Purists can still use the old controls but using the new DS touch-control scheme works like a dream. You can find attacks much quicker since all the menus have their own screen and simply tapping them gives you a much quicker and much more intuitive way to attack. This is very useful in a battle system like this, which is not completely turn-based like in games such as Pokémon.
Other than that Chrono Trigger leaves most RPG-conventions intact. There are still numerous equipment items to find and you will still crawl through dungeons, visit towns and defeat the occasional boss. However, it is just much less complicated and much more fun than in many other RPG's from the 90's.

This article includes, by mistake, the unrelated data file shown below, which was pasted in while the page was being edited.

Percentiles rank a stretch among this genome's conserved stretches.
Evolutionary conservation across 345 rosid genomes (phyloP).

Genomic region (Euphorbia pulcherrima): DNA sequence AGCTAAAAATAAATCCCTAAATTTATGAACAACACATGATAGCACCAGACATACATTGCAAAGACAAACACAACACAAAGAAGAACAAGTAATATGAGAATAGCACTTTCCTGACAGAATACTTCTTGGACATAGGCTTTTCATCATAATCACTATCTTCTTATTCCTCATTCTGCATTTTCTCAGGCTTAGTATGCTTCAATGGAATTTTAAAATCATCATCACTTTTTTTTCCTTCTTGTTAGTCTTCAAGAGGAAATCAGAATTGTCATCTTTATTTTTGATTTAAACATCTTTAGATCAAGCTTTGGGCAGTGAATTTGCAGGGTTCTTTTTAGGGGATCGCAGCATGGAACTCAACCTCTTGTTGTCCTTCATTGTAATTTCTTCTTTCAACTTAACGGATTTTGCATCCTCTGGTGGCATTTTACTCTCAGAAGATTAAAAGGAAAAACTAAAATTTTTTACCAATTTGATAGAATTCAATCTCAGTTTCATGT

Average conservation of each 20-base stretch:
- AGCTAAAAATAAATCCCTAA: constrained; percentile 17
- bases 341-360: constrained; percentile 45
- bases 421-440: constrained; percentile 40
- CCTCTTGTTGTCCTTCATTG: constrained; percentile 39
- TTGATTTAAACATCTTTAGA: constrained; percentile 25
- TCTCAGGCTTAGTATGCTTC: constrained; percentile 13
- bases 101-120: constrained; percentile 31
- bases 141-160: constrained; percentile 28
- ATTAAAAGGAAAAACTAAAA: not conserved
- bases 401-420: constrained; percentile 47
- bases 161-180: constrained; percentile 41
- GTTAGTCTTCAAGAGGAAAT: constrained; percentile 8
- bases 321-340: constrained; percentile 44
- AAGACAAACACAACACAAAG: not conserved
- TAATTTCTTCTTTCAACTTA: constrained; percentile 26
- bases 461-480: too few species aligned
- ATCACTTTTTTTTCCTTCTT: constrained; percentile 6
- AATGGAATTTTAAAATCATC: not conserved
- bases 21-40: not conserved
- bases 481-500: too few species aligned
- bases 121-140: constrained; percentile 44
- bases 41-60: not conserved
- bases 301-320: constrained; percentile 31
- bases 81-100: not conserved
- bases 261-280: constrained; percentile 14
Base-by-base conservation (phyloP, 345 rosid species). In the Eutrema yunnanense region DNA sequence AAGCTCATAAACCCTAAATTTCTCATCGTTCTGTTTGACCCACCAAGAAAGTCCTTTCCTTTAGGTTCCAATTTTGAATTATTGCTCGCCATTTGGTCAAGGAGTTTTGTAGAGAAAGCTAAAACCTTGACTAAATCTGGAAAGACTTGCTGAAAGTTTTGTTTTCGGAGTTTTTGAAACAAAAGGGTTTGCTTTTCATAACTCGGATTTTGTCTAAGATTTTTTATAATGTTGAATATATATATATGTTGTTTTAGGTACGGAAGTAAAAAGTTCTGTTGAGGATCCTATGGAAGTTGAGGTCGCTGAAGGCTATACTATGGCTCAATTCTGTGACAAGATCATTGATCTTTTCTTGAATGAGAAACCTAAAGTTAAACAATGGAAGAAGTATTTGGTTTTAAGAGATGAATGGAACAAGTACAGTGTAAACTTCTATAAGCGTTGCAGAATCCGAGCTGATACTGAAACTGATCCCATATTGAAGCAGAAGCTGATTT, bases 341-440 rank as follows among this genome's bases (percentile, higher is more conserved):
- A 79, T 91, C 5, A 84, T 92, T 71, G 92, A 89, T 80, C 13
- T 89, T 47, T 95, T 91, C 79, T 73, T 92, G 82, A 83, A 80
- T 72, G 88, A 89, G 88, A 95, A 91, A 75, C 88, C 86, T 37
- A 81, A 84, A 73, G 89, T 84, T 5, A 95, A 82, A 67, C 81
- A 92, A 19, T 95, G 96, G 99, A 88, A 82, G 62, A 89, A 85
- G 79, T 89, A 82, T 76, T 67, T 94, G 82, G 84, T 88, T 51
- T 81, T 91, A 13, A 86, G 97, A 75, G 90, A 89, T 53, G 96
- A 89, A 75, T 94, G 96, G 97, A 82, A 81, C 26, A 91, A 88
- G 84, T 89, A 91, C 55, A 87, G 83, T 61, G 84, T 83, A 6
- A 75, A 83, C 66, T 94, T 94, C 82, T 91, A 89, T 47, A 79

Visually, it's mostly the character designs that stand out. Particularly the bosses show some truly impressive sprite work. Even now they are very nice to look at. The reason for this may be the fact that they were designed by Akira Toriyama, who is best known for his famous Dragon Ball comics. Many characters in Chrono Trigger resemble characters from those comics. Take Crono for example, he looks a lot like Goku, Dragon Ball's protagonist. Marle and Lucca show some similarities to Bulma while many of the bosses reminded me of Dragon Ball villains. It's nice to see Akira Toriyama's unique style shine through and fans of his comic books will appreciate that.